Wanjiru Crushes Olympic Marathon Record; Ritzenhein, Hall 9th, 10th

08/25/2008 - 04:41

August 24, 2008 By Parker Morse, Running USA wire (BEIJING) It seems unlikely, but before Sunday morning, no Kenyan had ever won the Olympic Marathon. Samuel "Sammy" Wanjiru changed that by taking gold in 2:06:32, in the process chopping almost three minutes off the oldest men's Olympic record in running, Carlos Lopes' 2:09:21 in Los Angeles 1984. (Only Bob Beamon's 1968 long jump mark was older.)

"In Kenya, we have many medals," said Wanjiru, "but I'm glad to have this one."

To do it, Wanjiru took the same approach as Kenenisa Bekele did in lowering Said Aouita's 5000 meter OR Saturday evening. (Aouita's record was one day older than Lopes', the 5000m final having come one day before the marathon in Los Angeles as in Beijing.) Faced with the strongest marathon field in Olympic history, Wanjiru and his teammates Martin Lel and Luke Kibet set a fast pace early in the race, burned off most of the field early on, and then outlasted Moroccan Jaoud Gharib in the closing kilometers. Gharib, a two-time world champion at the marathon, was the silver medalist in 2:07:16, also under the previous Olympic record, while Ethiopian Tsegay Kebede took bronze in 2:10:00.

While the finishing times were relatively unremarkable for a top-level spring or autumn marathon, they were startlingly fast for the summer conditions in Beijing. The reported temperature at the start was 24C (75F), and under blue skies and strong sun the temperature climbed to 30C (86F) at the finish.

"I had to push the pace because my body gets tired in the heat when I slow down," said Wanjiru.

Wanjiru, not yet 22, already has a long history of fast road races, so the brisk pace suited him. With three world records at the half-marathon, including the current mark of 58:33, Wanjiru debuted at 2:06:39 in Fukuoka in 2007, then placed second in 2:05:24 in London 2008 behind Lel.

The Kenyan trio served notice of their intentions early, passing 5K (3.1 miles) in 14:52 and 10K in 29:25, well below Olympic record pace. By halfway (reached in a swift 1:02:34), the pack was down to five, including favorite Lel, Wanjiru, Yonas Kifle of Eritrea, Deriba Merga of Ethiopia and Gharib.

The Kenyans kept the pace uneven, moving to the front when they wished to press the pace, then letting Kifle and Merga lead to conserve their own energy. Gharib looked the worst off of the group, but somehow managed to maintain contact, sticking with the lead pack even when Merga made a move at 30K which shook both Lel and Kifle. (Lel would finish fifth in 2:10:24; Kifle 36th in 2:20:23.)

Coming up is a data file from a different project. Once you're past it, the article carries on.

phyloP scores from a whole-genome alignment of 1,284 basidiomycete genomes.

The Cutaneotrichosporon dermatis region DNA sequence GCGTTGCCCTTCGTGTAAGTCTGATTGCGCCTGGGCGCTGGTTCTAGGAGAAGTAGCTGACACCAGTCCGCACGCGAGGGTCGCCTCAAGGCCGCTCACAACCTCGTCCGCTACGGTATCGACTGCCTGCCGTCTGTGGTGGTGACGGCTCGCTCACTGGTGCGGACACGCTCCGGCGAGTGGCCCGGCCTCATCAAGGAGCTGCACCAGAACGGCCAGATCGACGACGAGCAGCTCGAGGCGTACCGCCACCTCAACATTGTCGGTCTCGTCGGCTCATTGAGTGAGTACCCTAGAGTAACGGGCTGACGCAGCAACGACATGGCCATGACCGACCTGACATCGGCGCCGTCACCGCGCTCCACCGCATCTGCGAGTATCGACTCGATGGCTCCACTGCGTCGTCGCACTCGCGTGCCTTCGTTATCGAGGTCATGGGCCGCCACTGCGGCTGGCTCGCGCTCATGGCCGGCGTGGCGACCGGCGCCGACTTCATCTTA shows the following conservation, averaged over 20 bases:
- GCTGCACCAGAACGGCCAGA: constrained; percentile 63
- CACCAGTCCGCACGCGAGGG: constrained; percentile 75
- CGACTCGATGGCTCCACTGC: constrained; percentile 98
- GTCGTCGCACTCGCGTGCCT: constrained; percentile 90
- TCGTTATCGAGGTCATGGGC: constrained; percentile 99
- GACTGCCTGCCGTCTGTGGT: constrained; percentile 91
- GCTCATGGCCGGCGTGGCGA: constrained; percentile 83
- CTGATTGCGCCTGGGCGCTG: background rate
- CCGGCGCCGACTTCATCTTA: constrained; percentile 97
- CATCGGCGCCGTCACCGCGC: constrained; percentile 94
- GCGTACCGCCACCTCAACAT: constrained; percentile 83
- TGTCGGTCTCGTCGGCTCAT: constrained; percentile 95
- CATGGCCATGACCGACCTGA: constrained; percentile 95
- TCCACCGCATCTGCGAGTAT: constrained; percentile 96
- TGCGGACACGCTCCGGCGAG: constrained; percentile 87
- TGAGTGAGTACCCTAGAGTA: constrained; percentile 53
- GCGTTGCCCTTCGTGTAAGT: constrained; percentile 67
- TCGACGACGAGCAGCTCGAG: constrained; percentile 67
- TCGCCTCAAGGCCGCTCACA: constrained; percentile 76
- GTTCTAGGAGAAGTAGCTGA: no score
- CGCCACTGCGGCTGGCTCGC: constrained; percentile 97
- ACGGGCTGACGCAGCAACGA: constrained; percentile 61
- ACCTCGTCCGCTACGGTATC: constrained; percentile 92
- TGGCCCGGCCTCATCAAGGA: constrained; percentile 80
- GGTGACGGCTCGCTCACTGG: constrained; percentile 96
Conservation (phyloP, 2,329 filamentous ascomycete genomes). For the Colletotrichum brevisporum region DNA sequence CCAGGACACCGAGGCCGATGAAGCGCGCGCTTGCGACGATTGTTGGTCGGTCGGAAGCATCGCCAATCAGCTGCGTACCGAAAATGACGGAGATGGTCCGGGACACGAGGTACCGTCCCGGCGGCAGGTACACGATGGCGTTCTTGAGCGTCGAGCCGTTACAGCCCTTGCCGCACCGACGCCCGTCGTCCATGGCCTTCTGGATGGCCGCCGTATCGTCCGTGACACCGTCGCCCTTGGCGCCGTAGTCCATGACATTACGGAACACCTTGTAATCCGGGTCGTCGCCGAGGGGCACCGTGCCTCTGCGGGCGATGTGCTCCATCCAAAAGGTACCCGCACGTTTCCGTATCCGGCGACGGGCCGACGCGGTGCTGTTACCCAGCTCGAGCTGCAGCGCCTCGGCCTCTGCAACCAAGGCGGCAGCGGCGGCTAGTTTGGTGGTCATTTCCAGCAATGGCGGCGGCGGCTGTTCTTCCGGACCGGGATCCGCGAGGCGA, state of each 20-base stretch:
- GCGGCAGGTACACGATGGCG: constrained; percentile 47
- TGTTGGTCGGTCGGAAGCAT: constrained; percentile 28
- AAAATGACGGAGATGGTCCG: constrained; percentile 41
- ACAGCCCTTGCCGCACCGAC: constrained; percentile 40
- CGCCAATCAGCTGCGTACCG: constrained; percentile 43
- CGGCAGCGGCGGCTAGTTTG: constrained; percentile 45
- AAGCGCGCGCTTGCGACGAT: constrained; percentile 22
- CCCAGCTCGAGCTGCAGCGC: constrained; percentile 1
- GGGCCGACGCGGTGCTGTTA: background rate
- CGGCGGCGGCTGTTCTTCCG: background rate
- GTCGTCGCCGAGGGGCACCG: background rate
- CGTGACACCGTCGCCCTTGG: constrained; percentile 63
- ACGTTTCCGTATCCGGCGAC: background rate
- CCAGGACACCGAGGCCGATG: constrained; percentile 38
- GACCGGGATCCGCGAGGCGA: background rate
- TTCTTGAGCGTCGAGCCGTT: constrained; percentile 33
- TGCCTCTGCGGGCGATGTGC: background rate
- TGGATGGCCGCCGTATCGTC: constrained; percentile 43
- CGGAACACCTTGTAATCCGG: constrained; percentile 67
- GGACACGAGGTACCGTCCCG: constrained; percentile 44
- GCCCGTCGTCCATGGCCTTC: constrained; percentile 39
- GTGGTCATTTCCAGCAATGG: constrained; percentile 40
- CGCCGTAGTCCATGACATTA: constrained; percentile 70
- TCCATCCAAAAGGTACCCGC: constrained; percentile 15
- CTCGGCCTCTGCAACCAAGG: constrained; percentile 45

Merga was unable to shake Wanjiru, and when Wanjiru made what turned out to be the race-winning move at 35K, Merga couldn't even hold off Gharib, who stuck close to the Kenyan throughout but was unable to close the gap. Kebede, who had come off the pack before halfway, passed his countryman in the stadium to take bronze.

The fierce early pace and the conditions encouraged caution from U.S. marathoners, who stayed off the pace early and picked up places in the second half of the race. Dathan Ritzenhein was 30th at 5K and worked up to 9th at the finish (2:11:59), and Trials champion Ryan Hall was even more conservative at 42nd and moved up to 10th (2:12:33). It was the first time two American marathoners had top 10 finishes at the same Olympics since Frank Shorter and Don Kardong were second and fourth in 1976. Brian Sell was 22nd in 2:16:07 after going through 5K in 71st.

"I tried to put myself in it early," said Ritzenhein. "I came through 5K in 14:59, 2:06 pace, and I knew if I kept that up, I couldn't finish. I kept picking people off until I was 10th, at about 25K. Then I started cramping up pretty badly."

"The conditions out there were tough," said Hall. "It wasn't quite as bad as I was expecting, though. I did the best I could with what I had. Sometimes you do all the work and it comes together, and sometimes it doesn't."

Defending gold medalist Stefano Baldini of Italy was off the lead from the beginning but managed to finish 12th.

Historically, Ritzenhein and Hall also produced the 4th and 6th fastest Olympic Marathon times by the U.S, and in the modern era, it was the second best U.S. men's team by place total with 41 points (9 + 10 + 22) behind the 1972 team of Frank Shorter, Kenny Moore and Jack Bacheler (1 + 4 + 9 = 14).

Olympic Games: Beijing
Streets of Beijing and finish at National Stadium / "Bird's Nest"
Sunday, August 24, 2008

Men's Marathon
1. Sammy Wanjiru (KEN), 2:06:32*, Gold
2. Jaouad Gharib (MAR), 2:07:16, Silver
3. Tsegay Kebede (ETH), 2:10:00, Bronze
4. Deriba Merga (ETH), 2:10:21
5. Martin Lel (KEN), 2:10:24
6. Viktor Röthlin (SUI), 2:10:35
7. Gashaw Asfaw (ETH), 2:10:52
8. Yared Asmerom (ERI), 2:11:11
9. Dathan Ritzenhein (USA), 2:11:59
10. Ryan Hall (USA), 2:12:33
22. Brian Sell (USA), 2:16:07
*Olympic record (previous record, 2:09:21, Carlos Lopes (POR), Los Angeles 1984)

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